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Thread: Choosing a CAD System

  1. #1
    Associate Engineer
    Join Date
    Feb 2021
    Posts
    5

    Choosing a CAD System

    Recently I’ve started the process of putting together a (very simple) manufacturing operation focused on (relatively simple) “modular livestock handling & containment systems.” The further we get, the more I realize the need for CAD renderings. I have a BS in Ag Business and a few credits toward a MBA, while the two guys that have helped me with this have production-level experience with welding and fabrication. (In other words, an elementary level of CAD proficiency at best, although I might have someone with a background in industrial design to help me get started).

    High-resolution 3D renderings are a need. Stress testing/ virtual prototyping is a want (taking a day to build a prototype and spending $500 on materials just to throw it in the “cut this up later” pile is getting old), but I’m not opposed to sending the CAD drawings to a freelance engineer to give recommendations. A built-in selection of common materials and steel grades (these things are going to be constructed mostly out of square tube and sheeting, only a few fabricated pieces) would be great. Simple enough that I could learn how to use it myself over time would be ideal.

    Any suggestions?

  2. #2
    Engineer
    Join Date
    Apr 2021
    Location
    Germany
    Posts
    11
    Hi
    I have had the same problem a few years ago, as I am an old engineer and I didn't use CAD software and I didn't familiar with those. So, I start with AUTO-CAD but after some days I found solidworks software which is very simpler. I suggest you go through it. It has a very good simulation and you can use it easily. If you have any questions or ambiguity you can find your answers on the internet or ask me in this forum.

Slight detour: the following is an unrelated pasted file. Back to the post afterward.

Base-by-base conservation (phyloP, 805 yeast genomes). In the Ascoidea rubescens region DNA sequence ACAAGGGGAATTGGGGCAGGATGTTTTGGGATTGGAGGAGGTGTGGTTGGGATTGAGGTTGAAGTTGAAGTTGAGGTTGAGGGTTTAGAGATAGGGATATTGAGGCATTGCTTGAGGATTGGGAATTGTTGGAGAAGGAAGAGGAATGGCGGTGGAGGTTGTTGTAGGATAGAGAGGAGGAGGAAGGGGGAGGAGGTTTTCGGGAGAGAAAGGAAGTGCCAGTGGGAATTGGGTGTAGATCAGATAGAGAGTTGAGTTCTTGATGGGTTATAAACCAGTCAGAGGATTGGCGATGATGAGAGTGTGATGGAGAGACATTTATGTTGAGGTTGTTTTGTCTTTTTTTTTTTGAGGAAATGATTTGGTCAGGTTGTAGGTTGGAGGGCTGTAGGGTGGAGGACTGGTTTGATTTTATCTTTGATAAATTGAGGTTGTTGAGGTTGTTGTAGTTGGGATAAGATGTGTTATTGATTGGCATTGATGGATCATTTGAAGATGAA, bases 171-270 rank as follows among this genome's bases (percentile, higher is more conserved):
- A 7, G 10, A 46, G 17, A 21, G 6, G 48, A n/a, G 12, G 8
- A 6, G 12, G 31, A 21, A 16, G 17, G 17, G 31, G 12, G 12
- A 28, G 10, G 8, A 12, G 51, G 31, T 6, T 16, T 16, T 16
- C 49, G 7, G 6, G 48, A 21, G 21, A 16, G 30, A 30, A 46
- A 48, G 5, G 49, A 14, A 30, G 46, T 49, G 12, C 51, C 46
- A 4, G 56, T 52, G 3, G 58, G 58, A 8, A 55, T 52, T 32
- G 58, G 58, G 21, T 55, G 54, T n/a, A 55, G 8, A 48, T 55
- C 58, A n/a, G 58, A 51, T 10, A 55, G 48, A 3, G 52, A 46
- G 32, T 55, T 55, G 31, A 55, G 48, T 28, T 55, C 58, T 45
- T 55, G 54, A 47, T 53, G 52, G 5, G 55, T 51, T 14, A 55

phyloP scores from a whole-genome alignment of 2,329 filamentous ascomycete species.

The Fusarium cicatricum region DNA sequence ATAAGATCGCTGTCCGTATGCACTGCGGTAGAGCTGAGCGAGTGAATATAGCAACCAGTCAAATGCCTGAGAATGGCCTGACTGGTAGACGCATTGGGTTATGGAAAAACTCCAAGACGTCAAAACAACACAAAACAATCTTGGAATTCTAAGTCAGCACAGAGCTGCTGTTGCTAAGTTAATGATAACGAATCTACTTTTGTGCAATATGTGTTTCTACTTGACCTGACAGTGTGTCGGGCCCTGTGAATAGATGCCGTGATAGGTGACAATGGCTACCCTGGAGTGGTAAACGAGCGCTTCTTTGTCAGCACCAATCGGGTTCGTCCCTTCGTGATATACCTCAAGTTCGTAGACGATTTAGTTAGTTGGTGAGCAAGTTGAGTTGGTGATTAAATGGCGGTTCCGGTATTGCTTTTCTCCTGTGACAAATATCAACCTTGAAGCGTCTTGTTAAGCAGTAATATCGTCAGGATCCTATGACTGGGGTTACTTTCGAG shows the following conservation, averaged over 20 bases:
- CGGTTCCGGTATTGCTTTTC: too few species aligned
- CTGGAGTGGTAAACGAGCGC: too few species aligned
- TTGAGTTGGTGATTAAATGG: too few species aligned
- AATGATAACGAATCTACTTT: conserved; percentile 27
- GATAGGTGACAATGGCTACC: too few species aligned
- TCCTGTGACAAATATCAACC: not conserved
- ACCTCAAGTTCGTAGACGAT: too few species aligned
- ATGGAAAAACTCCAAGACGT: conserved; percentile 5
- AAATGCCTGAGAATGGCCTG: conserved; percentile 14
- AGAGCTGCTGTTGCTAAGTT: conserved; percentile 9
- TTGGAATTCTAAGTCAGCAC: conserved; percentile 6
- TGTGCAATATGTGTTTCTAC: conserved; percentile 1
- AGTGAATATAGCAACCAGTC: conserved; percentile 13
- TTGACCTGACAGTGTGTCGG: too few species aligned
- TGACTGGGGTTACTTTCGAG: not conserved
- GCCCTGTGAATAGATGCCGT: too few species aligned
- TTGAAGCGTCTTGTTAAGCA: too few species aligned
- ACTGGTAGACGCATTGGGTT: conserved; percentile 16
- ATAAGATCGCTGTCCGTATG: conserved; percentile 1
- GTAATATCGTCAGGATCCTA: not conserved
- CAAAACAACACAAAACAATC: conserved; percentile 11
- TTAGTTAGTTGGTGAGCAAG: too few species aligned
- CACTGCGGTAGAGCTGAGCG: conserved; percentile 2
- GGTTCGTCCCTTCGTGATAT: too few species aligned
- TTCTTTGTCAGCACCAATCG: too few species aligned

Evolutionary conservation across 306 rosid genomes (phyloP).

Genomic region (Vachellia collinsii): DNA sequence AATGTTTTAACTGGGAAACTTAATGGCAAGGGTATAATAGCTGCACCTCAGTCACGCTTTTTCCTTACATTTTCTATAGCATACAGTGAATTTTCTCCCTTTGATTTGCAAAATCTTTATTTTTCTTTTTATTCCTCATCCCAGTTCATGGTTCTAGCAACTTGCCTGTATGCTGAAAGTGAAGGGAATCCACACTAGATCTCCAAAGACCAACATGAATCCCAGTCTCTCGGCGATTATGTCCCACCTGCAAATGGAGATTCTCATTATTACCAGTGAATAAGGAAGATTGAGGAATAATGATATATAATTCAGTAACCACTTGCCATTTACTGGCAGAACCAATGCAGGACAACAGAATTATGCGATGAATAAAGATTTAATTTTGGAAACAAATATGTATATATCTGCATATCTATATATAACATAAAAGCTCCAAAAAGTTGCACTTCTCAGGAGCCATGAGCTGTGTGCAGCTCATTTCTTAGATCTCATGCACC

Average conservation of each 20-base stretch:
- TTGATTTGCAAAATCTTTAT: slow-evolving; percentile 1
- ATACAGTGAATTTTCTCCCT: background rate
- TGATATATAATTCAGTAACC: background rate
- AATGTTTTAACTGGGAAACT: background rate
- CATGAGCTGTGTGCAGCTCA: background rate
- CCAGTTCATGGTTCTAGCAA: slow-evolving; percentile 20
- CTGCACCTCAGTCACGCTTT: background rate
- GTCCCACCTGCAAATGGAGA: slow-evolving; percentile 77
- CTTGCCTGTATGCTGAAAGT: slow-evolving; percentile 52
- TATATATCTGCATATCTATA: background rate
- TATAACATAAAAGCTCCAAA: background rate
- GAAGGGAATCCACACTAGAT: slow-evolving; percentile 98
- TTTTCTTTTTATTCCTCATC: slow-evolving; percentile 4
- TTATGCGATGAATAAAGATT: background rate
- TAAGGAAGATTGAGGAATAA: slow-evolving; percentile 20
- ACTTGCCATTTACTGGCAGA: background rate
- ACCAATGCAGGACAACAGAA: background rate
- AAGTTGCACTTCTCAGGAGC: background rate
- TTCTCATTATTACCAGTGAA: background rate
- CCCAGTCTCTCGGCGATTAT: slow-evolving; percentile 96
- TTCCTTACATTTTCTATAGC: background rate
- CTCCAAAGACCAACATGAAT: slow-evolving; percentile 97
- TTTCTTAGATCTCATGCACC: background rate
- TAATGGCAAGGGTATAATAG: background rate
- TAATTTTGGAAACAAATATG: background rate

Good luck.
    Gholam.

  3. #3
    Senior Engineer
    Join Date
    Apr 2021
    Posts
    45
    The 5 Most Important Factors When Choosing a New CAD System


    A Practical Feature Set:
    Having CAD software that can actually meet your product development needs is an obvious necessity—so much so that it was the most important factor in making a new CAD purchase for the 230 individuals surveyed. As obvious as that may seem, it raises a point that many CAD users may not go out of their way to seek out new features when they already face time constraints meeting their existing deadlines.


    Total Cost of Ownership:
    As useful as new features in a CAD system may be, if it doesn’t fit into a company’s budget, it may be off the table. Rasmussen pointed out that if designers are coming from the 2D world or are used to first-generation modelers and have begun using more advanced 3D modeling programs, the annual maintenance fees may seem high.


    Community Resources with Answers to Common Questions:
    Though a CAD vendor may be able to establish its own resources for its community of users, the community itself is largely outside of the company’s control. In turn, the resources generated by the community are dependent on just how active that community is.


    Interoperability Between the CAD Package and Other Solutions:
    Respondents also highlighted the need for a CAD solution that is natively interoperable with other solutions. Rasmussen explained that simulation is becoming an important tool for virtual prototyping and testing. This allows users to iterate on designs more before incurring the costs of physical prototyping and testing.


    Active Online Support / Community:
    Related to the topic of community resources, our respondents also value an active online community and support. Again, the high number of SOLIDWORKS users has given the company a reputation for its active online community. The exact number of forums and YouTube channels dedicated to the software is difficult to pin down, but these resources make it possible for users to quickly and easily seek help when necessary.

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